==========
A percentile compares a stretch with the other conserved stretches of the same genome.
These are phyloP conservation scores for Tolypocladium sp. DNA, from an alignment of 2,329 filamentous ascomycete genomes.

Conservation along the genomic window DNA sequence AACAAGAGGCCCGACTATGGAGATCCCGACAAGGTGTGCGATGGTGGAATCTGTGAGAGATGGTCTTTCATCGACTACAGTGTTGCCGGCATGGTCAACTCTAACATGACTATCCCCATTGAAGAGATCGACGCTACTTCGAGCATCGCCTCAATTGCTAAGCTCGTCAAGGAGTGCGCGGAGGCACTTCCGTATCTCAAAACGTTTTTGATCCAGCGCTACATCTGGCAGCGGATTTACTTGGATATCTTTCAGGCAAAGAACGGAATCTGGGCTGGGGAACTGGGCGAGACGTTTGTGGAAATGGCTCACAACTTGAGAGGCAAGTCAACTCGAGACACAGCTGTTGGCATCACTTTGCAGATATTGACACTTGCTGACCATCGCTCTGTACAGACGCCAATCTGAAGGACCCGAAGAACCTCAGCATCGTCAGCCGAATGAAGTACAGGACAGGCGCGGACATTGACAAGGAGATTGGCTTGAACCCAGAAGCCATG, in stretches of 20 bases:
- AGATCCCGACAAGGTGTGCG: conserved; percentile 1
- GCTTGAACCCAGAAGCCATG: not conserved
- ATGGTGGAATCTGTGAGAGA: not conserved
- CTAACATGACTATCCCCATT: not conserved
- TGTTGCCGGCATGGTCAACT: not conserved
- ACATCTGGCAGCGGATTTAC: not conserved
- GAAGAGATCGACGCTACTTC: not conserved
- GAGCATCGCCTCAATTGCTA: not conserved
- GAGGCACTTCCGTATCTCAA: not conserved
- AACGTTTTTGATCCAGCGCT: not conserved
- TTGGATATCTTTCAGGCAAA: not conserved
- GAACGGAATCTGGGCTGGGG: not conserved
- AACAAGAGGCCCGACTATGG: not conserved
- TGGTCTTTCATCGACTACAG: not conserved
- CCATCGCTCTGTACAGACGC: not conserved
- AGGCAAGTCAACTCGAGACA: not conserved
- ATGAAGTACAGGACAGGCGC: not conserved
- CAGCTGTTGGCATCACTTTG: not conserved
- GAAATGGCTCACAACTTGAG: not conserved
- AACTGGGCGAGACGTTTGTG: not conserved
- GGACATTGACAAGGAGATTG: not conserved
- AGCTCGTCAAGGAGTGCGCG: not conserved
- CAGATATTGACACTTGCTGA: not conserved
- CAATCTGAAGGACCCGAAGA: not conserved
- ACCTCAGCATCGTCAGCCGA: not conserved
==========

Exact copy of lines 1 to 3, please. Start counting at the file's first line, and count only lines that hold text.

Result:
A percentile compares a stretch with the other conserved stretches of the same genome.
These are phyloP conservation scores for Tolypocladium sp. DNA, from an alignment of 2,329 filamentous ascomycete genomes.

Conservation along the genomic window DNA sequence AACAAGAGGCCCGACTATGGAGATCCCGACAAGGTGTGCGATGGTGGAATCTGTGAGAGATGGTCTTTCATCGACTACAGTGTTGCCGGCATGGTCAACTCTAACATGACTATCCCCATTGAAGAGATCGACGCTACTTCGAGCATCGCCTCAATTGCTAAGCTCGTCAAGGAGTGCGCGGAGGCACTTCCGTATCTCAAAACGTTTTTGATCCAGCGCTACATCTGGCAGCGGATTTACTTGGATATCTTTCAGGCAAAGAACGGAATCTGGGCTGGGGAACTGGGCGAGACGTTTGTGGAAATGGCTCACAACTTGAGAGGCAAGTCAACTCGAGACACAGCTGTTGGCATCACTTTGCAGATATTGACACTTGCTGACCATCGCTCTGTACAGACGCCAATCTGAAGGACCCGAAGAACCTCAGCATCGTCAGCCGAATGAAGTACAGGACAGGCGCGGACATTGACAAGGAGATTGGCTTGAACCCAGAAGCCATG, in stretches of 20 bases: